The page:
Both groups demonstrated similar desire for LARC at the postpartum visit, but women in the 2- to 3-week group had lower rates of LARC initiation at the initial postpartum visit compared with those in the 6-week group (Table 2). Patient and health care provider preferences accounted for more delays in IUD insertion at 2–3 weeks (84.6%, 95% CI 70.3–92.8) compared with 6 weeks postpartum (33.3%, 95% CI 16.3–56.3, P<.01) (Table 3). By 6 months postpartum, there were no differences in type of contraceptive method used between both groups with most women relying on a LARC method (Table 4).
More women attended their postpartum visit when scheduled at 2–3 weeks after delivery (90.2%, 95% CI 86.0–93.3) compared with 6 weeks after delivery (81.6%, 95% CI 76.4–85.9, P<.01). The median number of days between delivery and postpartum visit attendance was 43 days (range 16–63 days) in women scheduled for a 6-week visit and 18 days (range 8–70 days) in those scheduled for 2–3 weeks postpartum. More couples resumed intercourse before the postpartum visit in the 6-week group (16.1%, 95% CI 11.3–22.3) compared with the 2- to 3-week group (3.3%, 95% CI 1.4–7.2, P<.01).
No IUD perforations occurred based on participant report and chart abstraction. Among 38 women in the 6-week cohort who had an IUD inserted within 56 days after delivery with follow-up through 6 months postpartum, one participant requested removal of her copper IUD after 81 days for side effects. Of 21 women in the 2- to 3-week cohort who had an IUD inserted within 28 days after delivery with follow-up through 6 months postpartum, four participants requested IUD removal for side effects. Two levonorgestrel IUDs were removed after 7 and 84 days, and two copper IUDs were removed after 60 and 100 days. No expulsions occurred in these 59 women.
Five participants in each group became pregnant within 6 months after delivery. Among women in the 6-week group, three planned to continue their pregnancies, one received treatment for an ectopic pregnancy, and one underwent termination. In the 2- to 3-week group, three women planned to continue their pregnancies and two experienced early pregnancy loss. One woman became pregnant after her copper IUD was removed for heavy bleeding, one participant was using progestin-only pills, two women were using condoms, and the rest were not using contraception when they became pregnant.
We found that scheduling a 2- to 3-week visit after delivery was associated with lower LARC initiation rates at the initial postpartum visit. We had hypothesized that an earlier visit would be associated with higher postpartum visit attendance, increased opportunity for contraception counseling, and resultant increase in LARC initiation. Instead, LARC initiation rates were lower, primarily as a result of delays in levonorgestrel IUD insertion, despite higher postpartum visit completion in women scheduled for an earlier visit. Overall contraceptive initiation at the 2- to 3-week postpartum visit was also lower with more women choosing not to initiate a method. Contraceptive use patterns were similar in both groups by 6 months postpartum, indicating that women who initially deferred IUD insertion at 2–3 weeks after delivery did return for IUD initiation at a later visit.
In contrast to prior studies, we uncovered patient and health care provider barriers to IUD insertion with implementation of an earlier postpartum visit in clinical practice. Although IUD insertion at 28 and 3 weeks9 was acceptable to clinical trial participants, patient preferences accounted for almost half of the delays in IUD insertion among women scheduled for a 2- to 3-week postpartum visit. Health care provider barriers were the second most common reason for delay. Before policy implementation, department physicians agreed to offer LARC insertion at 2–3 weeks postpartum, including IUDs; still, many physicians recommended deferring IUD initiation. The exact reasons for health care provider deferral of IUD initiation are unknown, which is a limitation of this study, but possible factors could include appointment time limitations. Previous studies have also demonstrated health care provider attitudes regarding safety as a limitation to both interval and immediate postpartum IUD initiation.14,15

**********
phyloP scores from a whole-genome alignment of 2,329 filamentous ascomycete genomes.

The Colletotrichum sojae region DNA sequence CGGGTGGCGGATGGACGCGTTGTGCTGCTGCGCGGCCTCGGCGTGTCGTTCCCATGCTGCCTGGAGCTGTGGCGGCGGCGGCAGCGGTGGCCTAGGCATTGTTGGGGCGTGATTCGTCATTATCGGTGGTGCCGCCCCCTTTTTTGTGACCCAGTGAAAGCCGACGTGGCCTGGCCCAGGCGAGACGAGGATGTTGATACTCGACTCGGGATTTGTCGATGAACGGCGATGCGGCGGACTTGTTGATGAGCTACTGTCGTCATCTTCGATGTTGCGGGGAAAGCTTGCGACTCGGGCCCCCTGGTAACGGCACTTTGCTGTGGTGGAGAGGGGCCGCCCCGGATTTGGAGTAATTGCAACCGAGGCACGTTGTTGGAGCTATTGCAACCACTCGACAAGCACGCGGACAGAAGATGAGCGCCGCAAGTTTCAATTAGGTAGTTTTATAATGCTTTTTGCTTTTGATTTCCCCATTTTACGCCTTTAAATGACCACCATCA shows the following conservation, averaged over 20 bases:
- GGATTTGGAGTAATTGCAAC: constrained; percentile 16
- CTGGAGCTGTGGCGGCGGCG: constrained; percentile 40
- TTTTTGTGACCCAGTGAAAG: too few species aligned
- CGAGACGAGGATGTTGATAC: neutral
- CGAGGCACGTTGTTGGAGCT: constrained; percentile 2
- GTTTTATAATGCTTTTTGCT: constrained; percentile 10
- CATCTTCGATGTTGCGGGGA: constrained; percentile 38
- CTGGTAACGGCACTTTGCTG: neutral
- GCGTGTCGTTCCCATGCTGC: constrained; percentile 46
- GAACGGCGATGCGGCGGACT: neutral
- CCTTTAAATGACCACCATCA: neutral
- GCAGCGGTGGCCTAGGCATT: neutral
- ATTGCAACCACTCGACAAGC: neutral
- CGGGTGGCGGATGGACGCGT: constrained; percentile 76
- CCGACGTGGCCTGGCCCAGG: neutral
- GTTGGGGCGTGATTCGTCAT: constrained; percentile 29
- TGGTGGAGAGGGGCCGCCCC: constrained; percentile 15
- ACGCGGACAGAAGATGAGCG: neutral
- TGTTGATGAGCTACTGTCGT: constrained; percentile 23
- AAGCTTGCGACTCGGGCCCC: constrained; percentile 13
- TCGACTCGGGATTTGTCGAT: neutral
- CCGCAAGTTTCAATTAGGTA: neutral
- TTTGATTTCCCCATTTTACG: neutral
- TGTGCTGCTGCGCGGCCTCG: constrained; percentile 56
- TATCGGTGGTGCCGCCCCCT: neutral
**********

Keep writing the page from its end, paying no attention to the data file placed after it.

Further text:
A limitation of this study is the potential for baseline differences between the two groups to influence outcomes that would have been avoided in a randomized trial. Although not statistically significant, fewer women in the 2- to 3-week cohort planned for postpartum LARC at enrollment compared with women in the 6-week group. Furthermore, this study design introduces the possibility that external factors, other than the policy change itself, influenced the primary outcome of LARC initiation. The policy changed in June 2015, and the combination of new resident trainees and introduction of a new levonorgestrel IUD inserter device into the clinics could have contributed to the decrease in IUD insertion postpolicy implementation.
Despite these limitations, our study highlights the advantages of scheduling an earlier postpartum visit. Postpartum visit attendance rates were higher at 2–3 weeks after delivery, which presents more opportunities for clinicians to address postpartum concerns. Most couples had not resumed intercourse before the 2- to 3-week visit, allowing women to initiate effective contraception initiation before they are at risk of pregnancy.16 Our experience, albeit limited, also supports the present data on the safety of IUD insertion at 2–3 weeks postpartum.8,9
The higher postpartum visit attendance with implementation of an earlier visit was not enough to increase LARC or overall contraception initiation; rather, more clinician training and anticipatory guidance during the antenatal period are needed to maximize the visit.11 The optimal timing for LARC initiation differs based on several factors, including a woman's insurance coverage, ability to attend follow-up visits, and contraceptive preferences. With these considerations in mind, obstetric care providers should also present the option of LARC initiation at 2–3 weeks after delivery in addition to discussing immediate postpartum and interval insertion.
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© 2017 by The American College of Obstetricians and Gynecologists. Published by Wolters Kluwer Health, Inc. All rights reserved.